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Lorazepam chemical structure
Systematic (IUPAC) name
CAS number 846-49-1
ATC code N05BA06
PubChem 3958
DrugBank APRD00116
Chemical data
Formula C15H10Cl2N2O2
Mol. weight 321.2
Pharmacokinetic data
Bioavailability 85%
Metabolism Hepatic
Half life 10-20 hours
Excretion Renal
Therapeutic considerations
Pregnancy cat. D (USA)
Legal status Schedule IV(US)
Routes Oral, I.M., I.V., parenteral

Lorazepam (marketed under the brand names Ativan®, Temesta®, Tavor®) is a drug which is a benzodiazepine derivative. Pharmacologically, it is classified as a sedative-hypnotic, anxiolytic and anticonvulsant.

Trade Names: Trapax


Pharmacology and pharmacokinetics

Lorazepam is rapidly and nearly completely absorbed after any mode of application (oral, sublingual, i.m., i.v.). The onset of action is several minutes after i.v. injections, 30 to 45 minutes after oral/sublingual administration, and up to 1 hour after i.m. injections.

The duration of action depends on the dose, and is normally 6 to 12 hours. The half-life of lorazepam in patients with normal liver function is 11 to 18 hours. Therefore, 2 to 4 daily doses are often needed.

0.5mg (500µg) of lorazepam is equivalent to 5mg of diazepam [1]. Other experts estimate a proportion of 1mg lorazepam to 5mg diazepam.


Lorazepam is indicated for:

  • Treatment of anxiety disorders (especially Panic Disorder)
  • Short-term treatment of insomnia, particularly if associated with severe anxiety
  • Treatment of symptoms associated with alcohol withdrawal
  • As a premedication,
    • To facilitate unpleasant procedures, such as endoscopies and dental surgery.
    • To augment the action of the primary anaesthetic drug.
    • To produce varying degrees of anterograde amnesia for the duration of the procedure.
  • Long-term treatment of otherwise resistant forms of petit mal epilepsy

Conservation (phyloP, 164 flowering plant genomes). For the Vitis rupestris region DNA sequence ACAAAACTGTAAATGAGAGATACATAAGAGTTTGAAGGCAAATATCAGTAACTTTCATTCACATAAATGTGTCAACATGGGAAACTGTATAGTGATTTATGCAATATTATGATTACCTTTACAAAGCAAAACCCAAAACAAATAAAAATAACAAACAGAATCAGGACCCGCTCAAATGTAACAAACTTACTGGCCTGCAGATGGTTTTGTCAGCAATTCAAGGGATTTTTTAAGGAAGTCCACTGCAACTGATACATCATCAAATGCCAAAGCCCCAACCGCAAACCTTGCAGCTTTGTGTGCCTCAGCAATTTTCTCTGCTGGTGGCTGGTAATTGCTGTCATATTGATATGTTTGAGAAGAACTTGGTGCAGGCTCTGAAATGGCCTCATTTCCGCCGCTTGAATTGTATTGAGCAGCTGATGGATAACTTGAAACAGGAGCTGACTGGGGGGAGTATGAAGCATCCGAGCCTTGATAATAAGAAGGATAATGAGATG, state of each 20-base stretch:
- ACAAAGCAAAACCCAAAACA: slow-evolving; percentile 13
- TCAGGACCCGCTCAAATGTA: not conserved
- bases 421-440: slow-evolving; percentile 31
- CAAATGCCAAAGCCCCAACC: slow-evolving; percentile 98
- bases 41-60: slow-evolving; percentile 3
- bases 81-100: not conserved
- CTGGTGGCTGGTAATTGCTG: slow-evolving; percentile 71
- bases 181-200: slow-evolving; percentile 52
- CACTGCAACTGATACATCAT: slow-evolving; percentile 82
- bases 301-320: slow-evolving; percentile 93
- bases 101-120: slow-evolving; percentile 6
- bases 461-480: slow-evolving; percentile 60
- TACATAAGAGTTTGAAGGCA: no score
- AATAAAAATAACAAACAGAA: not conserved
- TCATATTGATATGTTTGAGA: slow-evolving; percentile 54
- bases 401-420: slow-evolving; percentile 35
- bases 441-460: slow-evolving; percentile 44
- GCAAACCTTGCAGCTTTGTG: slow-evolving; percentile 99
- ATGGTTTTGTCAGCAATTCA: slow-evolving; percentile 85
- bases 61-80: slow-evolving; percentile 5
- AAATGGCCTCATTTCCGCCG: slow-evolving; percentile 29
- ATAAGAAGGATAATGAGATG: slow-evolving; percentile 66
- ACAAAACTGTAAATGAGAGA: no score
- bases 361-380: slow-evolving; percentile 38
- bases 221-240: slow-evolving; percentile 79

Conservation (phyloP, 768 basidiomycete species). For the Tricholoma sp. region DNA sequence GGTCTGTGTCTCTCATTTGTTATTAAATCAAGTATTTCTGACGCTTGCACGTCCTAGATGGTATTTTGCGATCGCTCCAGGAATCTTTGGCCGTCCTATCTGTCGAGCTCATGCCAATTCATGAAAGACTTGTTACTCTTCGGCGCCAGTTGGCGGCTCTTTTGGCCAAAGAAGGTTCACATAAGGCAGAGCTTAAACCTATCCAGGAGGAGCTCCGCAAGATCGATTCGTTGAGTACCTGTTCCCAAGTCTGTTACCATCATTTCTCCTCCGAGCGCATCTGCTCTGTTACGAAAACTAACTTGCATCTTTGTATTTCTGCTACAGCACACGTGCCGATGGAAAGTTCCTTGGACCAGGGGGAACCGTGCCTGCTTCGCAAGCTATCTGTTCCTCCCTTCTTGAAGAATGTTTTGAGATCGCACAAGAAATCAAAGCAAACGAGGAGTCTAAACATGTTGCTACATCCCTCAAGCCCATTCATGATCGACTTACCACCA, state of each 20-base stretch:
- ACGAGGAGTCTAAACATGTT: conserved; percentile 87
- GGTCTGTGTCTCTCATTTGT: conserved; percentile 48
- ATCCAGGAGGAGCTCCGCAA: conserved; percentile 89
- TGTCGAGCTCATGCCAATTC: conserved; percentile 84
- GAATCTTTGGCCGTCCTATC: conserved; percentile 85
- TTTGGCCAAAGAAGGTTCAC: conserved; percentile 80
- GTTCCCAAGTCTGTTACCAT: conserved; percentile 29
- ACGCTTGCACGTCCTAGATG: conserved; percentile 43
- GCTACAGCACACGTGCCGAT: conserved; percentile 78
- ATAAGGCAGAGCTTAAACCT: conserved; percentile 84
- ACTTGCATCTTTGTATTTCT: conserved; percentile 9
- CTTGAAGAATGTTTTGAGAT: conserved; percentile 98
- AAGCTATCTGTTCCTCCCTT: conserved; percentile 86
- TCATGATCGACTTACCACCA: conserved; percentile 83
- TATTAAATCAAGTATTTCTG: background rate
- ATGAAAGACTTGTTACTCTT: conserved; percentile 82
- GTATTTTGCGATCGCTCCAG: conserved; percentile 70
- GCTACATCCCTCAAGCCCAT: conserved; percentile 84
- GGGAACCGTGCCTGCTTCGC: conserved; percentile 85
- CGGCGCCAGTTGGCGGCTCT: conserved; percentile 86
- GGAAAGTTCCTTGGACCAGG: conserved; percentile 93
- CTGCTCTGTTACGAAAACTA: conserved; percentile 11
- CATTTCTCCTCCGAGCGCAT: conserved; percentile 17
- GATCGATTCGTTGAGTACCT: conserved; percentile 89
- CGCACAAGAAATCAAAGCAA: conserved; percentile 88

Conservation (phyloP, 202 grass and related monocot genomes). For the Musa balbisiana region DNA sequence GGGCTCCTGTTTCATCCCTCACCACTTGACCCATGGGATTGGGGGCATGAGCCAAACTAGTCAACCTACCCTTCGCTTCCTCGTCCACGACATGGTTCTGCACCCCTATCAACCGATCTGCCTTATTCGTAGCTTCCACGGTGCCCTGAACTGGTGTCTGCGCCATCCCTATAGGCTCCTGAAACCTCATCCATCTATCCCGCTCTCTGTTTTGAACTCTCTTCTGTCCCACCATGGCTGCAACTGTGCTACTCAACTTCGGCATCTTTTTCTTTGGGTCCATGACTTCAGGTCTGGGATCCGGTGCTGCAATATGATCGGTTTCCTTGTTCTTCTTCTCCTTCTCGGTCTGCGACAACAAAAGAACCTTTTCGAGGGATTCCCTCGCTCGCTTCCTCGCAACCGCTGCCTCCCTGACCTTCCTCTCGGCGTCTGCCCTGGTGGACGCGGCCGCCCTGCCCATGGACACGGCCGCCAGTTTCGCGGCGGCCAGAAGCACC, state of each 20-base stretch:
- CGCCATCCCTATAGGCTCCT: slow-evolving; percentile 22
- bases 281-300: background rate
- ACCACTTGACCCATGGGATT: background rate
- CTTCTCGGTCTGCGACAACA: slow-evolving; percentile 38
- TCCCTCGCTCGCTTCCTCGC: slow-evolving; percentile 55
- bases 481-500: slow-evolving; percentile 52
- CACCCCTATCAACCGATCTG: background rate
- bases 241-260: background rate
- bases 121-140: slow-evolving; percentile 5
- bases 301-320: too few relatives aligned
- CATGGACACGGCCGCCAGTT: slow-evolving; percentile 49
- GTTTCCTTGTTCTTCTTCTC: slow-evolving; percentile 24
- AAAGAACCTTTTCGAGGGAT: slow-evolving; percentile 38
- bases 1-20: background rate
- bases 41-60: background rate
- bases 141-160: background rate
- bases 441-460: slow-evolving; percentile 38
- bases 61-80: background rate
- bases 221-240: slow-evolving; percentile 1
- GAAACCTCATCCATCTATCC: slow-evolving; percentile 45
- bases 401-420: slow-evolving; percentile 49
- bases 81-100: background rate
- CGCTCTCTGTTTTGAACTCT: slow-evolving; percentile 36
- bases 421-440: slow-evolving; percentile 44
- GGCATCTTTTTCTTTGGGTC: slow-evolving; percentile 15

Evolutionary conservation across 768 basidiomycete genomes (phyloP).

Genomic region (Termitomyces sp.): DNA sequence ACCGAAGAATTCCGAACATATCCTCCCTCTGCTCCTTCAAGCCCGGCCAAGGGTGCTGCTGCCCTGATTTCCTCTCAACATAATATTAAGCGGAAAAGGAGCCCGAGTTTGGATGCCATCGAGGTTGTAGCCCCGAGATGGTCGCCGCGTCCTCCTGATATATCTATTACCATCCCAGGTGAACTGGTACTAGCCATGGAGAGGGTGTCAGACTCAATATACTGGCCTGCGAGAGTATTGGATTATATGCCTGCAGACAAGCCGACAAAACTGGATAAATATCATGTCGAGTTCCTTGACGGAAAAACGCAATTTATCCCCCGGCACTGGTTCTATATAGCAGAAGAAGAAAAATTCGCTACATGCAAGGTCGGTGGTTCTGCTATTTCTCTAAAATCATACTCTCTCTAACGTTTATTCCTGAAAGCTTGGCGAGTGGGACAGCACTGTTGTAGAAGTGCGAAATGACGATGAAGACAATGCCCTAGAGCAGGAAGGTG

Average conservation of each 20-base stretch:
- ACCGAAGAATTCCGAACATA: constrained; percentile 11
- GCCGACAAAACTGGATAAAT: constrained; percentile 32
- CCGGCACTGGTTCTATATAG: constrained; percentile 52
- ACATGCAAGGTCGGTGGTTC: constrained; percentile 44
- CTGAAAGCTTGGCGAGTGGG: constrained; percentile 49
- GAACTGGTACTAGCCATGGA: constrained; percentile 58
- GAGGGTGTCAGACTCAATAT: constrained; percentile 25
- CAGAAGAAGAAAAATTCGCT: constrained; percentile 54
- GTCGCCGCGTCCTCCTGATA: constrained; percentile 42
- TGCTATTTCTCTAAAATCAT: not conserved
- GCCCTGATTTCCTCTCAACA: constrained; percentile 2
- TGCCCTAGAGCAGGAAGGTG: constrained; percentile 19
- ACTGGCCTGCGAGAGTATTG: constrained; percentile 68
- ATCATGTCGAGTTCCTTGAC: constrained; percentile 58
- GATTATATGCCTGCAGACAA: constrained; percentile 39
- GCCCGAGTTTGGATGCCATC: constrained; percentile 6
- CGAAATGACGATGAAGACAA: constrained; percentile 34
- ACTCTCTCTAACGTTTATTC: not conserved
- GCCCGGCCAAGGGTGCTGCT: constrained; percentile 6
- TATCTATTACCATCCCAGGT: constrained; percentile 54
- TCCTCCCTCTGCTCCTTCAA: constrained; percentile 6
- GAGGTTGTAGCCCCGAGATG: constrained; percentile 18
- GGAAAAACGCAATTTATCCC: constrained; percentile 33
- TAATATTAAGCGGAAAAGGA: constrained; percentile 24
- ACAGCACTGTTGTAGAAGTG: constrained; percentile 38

• Acute therapy of status epilepticus
  • Acute therapy of catatonic states alone/or with haloperidol (dangerous treatment, Lorazepam can have paradoxical effect)
  • Treatment of acute delirium, preferably together with haloperidol (dangerous treatment, Lorazepam can have paradoxical effect)
  • Supportive therapy of nausea/emesis frequently associated with cancer chemotherapy, usually together with firstline antiemetics like 5-HT3-antagonists
  • Supportive therapy for Cyclic vomiting syndrome

Lorazepam is available in tablets and as a solution for intramuscular and intravenous injections. It is also available as a parenteral patch.


Daily doses vary greatly, from 0.5 mg at bedtime for insomnia to 2.5 mg every 6 hours or more in the acute treatment of mania, before firstline drugs (such as lithium or valproic acid) control the situation.

Catatonia with inability to speak is very responsive and sometimes controlled with a single dose of 2 mg oral or slow i.v. injection. Catatonia may recur and treatment for some days may be necessary. Sometimes haloperidol is given concomitantly.

The control of status epilepticus requires slow i.v. injections of 2 to 4 (or even 8) mg. Patients should be closely monitored for respiratory depression and hypotensive effects.

In any case, dose requirements have to be individualized especially in the elderly and debilitated patients in whom the risk of oversedation is greater. Safety and effectiveness of lorazepam is not well determined in children under 18 years of age, but it is used to treat serial seizures. With higher doses (preferably i.v.-doses) the patient is frequently not able to recall unpleasant events (anterograde amnesia) such as therapeutic interventions (endoscopies, etc.), which is a desirable effect. But in these cases the risk is taken that a patient could later make unjustified allegations of sexual abuse during treatment due to poor recall.

After injections of lorazepam the patient should normally not be released from hospital settings without a care-giving person (parent, spouse etc.) before 24 hours have elapsed, due to incalcuable residual effects of the drug like tiredness, vertigo, hypotension etc. Also, the patient should not drive a car or handle machines for 24 hours after injection.